Editor’s note: This story has been updated to correct the spelling of the barista’s name. The RoundTable regrets the error.
Workers at the Starbucks store at 519 Main St., one of three stand-alone Starbucks in Evanston, have filed to organize a union.
“We’re doing this because we’re severely understaffed,” said Hannah Andersen, a barista at the store. During peak hours around 3 p.m. there are only two employees at the store, she said, when three or four would be needed to handle the rush.
“We want to build a warm environment not just for customers, but also for us,” she added.
The filing Sunday for the Main Street store follows a national push for unionization. According to the National Labor Relations Board, union petitions saw a 53% increase in the past year.
“It’s exciting, it’s progress,” Andersen said of the union petition. Despite the issues, “we can all attest that we love our jobs and we want to stay here,” she said.
Andersen said she hopes labor efforts at the Main Street store can inspire unionization drives elsewhere, including the other two Evanston Starbucks. “A lot of what we’ve talked about is to keep the momentum going,” she said.
Other employee concerns include scheduling, pay and sometimes, belligerent customers, Andersen said. Some weeks, she said she’s only scheduled to work nine hours, which is barely enough to get by. Compensation and benefits, which are tied to scheduling, are another problem, she said, citing a colleague who’s set to lose their benefits over work hours.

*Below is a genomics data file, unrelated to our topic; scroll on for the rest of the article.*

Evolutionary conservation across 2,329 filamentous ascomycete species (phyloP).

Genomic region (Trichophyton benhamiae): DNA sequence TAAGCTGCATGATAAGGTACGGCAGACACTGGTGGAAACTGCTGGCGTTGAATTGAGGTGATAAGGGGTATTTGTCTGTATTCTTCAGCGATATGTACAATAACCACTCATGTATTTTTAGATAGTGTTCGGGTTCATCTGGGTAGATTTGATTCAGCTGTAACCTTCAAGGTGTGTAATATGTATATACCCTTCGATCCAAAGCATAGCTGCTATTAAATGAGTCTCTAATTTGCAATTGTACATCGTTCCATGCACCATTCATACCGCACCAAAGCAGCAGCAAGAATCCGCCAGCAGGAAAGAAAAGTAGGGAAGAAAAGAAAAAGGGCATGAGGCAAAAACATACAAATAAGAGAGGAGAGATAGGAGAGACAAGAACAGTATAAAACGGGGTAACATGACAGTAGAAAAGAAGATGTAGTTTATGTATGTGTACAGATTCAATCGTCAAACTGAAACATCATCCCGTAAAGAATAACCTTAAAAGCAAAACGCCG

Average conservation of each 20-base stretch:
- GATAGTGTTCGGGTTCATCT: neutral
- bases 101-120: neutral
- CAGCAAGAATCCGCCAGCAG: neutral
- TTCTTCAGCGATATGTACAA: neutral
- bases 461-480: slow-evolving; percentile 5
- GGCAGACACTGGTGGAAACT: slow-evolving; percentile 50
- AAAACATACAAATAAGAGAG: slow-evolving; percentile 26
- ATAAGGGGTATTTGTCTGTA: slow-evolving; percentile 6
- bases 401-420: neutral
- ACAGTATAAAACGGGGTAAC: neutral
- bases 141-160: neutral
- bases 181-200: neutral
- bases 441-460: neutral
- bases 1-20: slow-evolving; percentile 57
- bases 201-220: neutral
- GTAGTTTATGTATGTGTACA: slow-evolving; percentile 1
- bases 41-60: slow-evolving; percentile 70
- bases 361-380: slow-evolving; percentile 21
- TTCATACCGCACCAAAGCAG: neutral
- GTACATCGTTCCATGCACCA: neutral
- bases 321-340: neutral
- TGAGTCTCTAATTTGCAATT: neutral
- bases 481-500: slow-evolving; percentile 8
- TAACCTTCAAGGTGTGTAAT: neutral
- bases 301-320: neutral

In a statement Tuesday, Starbucks defended its commitment to employees.
“Right now, our focus is on listening to our partners, addressing their needs, and ensuring we are delivering the very best Starbucks Experience we can offer. We support our partners’ right to have their voices heard and we are committed to listening,” the statement read.
The Chicago area previously had seven Starbucks stores that were unionized. However, in October, the company closed a North Side Chicago store that was the first to unionize before contract talks could begin. Last month, the company shuttered a Seattle store that was the first to unionize in the chain’s home city.
The Main-Dempster Mile District, where the Main Street Starbucks is located, is home to more than 200 businesses, with only a minority of those businesses being chains, according to Katherine Gotsick, executive director for the district.
She welcomed the Sunday petition by Starbucks employees. “I think Evanston in general is a real progressive town,” Gotsick said, though “every store is different.”
Workers at Starbucks at 1901 Dempster St. declined to comment.